When and why did you decide to start Make 2nds Count?

At the point of my diagnosis, I had never heard of secondary breast cancer, neither had any of my immediate family and friends. I was hospitalized for a month initially which led to me having a lot of time to look up ‘Dr Google’.

I was dismayed to read about the imbalance in funding allocated to secondary breast cancer in comparison to primary (only 5-9%). There was also a lack of support out there for people with secondaries which left me feeling very scared and isolated. I decided I wanted to make a change, to turn my negative into a positive and Make 2nds Count was born from my chemotherapy chair. 

What have been some of the biggest obstacles you have faced in your work with Make 2nds Count?

Finding the right structure for the charity has been a challenge for us over the past few years. Learning to look for the ‘right people’ in reality is easier said than done. Initially you may be blown away by an interview or a ‘pitch’ with a prospect offering the earth, moon and stars and this can be enticing. Especially within the charity sector when you are under-resourced.

It goes against the grain to turn down an offer of assistance down however in time I’ve learnt to step back and look at the big picture and evaluate where, how and if the offer in question will truly add value to us as an organisation.

I’ve always been a ‘hands on’ leader yet and initially when the charity launched, I struggled to step back from controlling every operational aspect. It’s something that I have had to work on over the years.

Knowing your weaknesses in business is just as vital as knowing your own strength.

Navigating a global pandemic when the charity was only two years old was also ‘challenging’ to say the least!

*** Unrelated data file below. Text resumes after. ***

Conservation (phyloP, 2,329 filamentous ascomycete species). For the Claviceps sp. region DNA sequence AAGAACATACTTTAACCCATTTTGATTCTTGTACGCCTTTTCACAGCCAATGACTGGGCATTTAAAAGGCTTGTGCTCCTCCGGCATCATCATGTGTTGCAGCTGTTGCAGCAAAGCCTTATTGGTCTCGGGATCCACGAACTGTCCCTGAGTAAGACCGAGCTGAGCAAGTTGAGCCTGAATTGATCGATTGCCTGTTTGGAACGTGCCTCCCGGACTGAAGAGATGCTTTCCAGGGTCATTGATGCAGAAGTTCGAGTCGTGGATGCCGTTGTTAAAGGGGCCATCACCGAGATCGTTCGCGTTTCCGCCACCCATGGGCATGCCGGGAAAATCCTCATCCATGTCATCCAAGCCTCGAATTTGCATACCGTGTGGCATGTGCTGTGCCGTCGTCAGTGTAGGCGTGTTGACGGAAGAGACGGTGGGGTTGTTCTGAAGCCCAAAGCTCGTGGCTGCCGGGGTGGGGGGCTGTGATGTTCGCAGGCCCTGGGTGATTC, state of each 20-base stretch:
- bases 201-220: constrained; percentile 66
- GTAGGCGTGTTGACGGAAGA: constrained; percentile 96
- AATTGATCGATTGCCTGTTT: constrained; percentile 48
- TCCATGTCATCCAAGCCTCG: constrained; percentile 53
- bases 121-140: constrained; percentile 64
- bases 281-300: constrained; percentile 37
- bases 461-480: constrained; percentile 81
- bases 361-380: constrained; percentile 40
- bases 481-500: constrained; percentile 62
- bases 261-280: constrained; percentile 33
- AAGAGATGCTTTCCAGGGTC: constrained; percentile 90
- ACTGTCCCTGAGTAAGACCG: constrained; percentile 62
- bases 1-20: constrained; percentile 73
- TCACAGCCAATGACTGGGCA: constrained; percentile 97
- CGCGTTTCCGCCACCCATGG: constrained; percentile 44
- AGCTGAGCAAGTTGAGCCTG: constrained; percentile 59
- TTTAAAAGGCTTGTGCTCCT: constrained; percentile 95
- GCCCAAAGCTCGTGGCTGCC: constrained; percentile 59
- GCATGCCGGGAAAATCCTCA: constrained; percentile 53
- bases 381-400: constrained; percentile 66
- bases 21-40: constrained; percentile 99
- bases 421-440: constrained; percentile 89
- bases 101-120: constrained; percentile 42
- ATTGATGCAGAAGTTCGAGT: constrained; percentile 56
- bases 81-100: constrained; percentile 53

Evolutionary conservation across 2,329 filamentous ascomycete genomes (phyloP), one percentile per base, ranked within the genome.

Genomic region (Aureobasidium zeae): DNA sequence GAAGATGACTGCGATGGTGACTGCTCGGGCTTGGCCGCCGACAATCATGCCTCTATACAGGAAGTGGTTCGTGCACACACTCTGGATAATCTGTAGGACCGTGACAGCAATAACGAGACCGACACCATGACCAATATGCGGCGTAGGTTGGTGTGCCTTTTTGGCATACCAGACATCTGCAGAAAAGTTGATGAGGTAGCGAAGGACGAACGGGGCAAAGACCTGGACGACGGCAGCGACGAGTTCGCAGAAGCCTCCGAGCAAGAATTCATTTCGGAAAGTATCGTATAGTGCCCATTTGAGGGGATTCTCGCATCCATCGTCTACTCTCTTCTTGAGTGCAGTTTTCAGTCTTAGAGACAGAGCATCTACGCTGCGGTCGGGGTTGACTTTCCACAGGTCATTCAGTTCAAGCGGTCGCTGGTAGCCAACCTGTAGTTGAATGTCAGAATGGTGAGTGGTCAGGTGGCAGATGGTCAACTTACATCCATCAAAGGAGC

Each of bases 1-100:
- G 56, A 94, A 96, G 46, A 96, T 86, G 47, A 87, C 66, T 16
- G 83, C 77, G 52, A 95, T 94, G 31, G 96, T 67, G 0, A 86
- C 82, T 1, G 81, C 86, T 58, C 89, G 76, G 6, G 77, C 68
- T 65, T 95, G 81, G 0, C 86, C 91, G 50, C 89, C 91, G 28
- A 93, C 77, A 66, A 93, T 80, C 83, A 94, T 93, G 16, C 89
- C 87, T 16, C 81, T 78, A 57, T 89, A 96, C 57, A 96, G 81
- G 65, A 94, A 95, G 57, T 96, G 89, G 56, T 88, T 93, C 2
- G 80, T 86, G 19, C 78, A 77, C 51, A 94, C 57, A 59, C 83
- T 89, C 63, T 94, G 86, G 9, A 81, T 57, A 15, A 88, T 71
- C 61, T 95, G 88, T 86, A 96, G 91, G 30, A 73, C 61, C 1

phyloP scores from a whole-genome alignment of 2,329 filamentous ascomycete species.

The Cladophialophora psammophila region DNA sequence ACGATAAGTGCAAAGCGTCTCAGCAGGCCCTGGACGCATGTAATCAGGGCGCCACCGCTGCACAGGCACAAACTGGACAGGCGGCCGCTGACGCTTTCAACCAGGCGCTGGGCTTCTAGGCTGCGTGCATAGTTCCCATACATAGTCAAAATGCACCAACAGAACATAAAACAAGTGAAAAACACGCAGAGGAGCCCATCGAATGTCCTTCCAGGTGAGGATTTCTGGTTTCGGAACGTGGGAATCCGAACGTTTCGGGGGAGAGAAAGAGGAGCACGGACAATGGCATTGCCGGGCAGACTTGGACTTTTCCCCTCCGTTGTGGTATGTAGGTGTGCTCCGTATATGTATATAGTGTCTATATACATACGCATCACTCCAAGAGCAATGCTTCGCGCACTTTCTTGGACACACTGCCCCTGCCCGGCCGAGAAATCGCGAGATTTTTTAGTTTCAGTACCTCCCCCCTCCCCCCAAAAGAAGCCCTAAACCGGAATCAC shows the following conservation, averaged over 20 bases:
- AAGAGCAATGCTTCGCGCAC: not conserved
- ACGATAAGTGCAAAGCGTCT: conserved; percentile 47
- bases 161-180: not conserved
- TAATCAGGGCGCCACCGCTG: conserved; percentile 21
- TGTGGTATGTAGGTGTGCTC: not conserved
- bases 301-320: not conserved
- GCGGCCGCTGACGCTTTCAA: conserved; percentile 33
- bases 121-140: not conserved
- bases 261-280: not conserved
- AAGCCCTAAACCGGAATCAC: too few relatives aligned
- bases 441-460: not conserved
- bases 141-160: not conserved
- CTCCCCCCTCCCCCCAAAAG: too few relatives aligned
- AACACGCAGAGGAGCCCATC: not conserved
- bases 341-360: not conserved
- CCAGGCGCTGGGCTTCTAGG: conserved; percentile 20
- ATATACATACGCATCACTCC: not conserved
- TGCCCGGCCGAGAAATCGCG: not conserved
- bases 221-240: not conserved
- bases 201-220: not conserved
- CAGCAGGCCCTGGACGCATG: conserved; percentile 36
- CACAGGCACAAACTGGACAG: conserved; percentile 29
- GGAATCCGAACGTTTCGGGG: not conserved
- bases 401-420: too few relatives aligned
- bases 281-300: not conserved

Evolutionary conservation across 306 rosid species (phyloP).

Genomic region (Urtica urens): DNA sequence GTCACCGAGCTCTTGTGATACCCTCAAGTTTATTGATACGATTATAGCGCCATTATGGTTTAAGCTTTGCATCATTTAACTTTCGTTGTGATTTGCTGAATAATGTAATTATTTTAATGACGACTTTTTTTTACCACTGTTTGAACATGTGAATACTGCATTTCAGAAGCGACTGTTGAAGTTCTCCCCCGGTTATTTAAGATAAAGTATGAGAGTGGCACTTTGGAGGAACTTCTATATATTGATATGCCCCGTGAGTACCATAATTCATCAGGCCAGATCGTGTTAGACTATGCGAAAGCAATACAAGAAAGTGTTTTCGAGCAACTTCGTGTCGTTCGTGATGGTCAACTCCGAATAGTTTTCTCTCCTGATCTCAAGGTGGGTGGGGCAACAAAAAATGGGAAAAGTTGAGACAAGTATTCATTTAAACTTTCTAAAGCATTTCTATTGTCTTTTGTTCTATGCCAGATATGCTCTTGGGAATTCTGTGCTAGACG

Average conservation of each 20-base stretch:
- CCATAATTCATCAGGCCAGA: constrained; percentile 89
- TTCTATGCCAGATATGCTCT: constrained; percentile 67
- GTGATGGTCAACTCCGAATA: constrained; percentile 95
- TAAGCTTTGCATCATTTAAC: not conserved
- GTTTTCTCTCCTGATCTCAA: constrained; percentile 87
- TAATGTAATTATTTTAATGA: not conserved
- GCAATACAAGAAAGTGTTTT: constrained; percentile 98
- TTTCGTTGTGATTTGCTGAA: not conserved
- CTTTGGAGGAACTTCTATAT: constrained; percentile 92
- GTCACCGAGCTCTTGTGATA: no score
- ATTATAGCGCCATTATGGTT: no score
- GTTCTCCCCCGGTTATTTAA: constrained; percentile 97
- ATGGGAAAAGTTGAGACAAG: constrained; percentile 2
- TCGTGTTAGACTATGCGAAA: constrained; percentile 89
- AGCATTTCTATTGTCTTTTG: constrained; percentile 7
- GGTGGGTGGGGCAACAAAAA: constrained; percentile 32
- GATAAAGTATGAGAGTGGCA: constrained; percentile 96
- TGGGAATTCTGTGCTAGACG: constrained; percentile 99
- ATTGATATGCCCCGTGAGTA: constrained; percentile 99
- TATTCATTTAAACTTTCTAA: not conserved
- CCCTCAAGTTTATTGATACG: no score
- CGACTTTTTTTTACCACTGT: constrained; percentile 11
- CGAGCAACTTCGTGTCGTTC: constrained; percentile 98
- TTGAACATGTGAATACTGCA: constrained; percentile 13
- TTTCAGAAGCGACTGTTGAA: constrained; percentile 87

And what are your proudest achievements?

Some would say staying alive! Life on permanent chemotherapy is physically draining! Watching how Make 2nds Count has and continues to evolve on a daily basis gives me a sense of pride. Knowing that you are making a real difference to others in the same situation is a very humbling experience.

Raising our first million within three years was a key achievement yet we are such an ambitious team that we are guilty of not taking time to really stop and look at what we are achieving.

What advice would you like to share about cancer?

Know your own normal. Cancer is an extremely ‘clever’ disease and it can be masked by symptoms that you may not realise are indicators of cancerous activity. Always ensure that you speak to your GP if you are unsure about changes in or to your body. 

Check your breasts often and ensure that you educate yourself on the signs and symptoms of secondary breast cancer. It could save your life.

What is life like now for you?

Looking in on my life at the moment it would appear that it’s relatively normal. My husband and I balance work, spending time with our son and spending time with friends and family along with my chemotherapy appointments.

My cancer is currently stable or as I tell my son ‘it’s asleep’. I know at some point it will wake up which is why I try to live my best life and truly make every second count. 

Find out more about Make 2nds Count.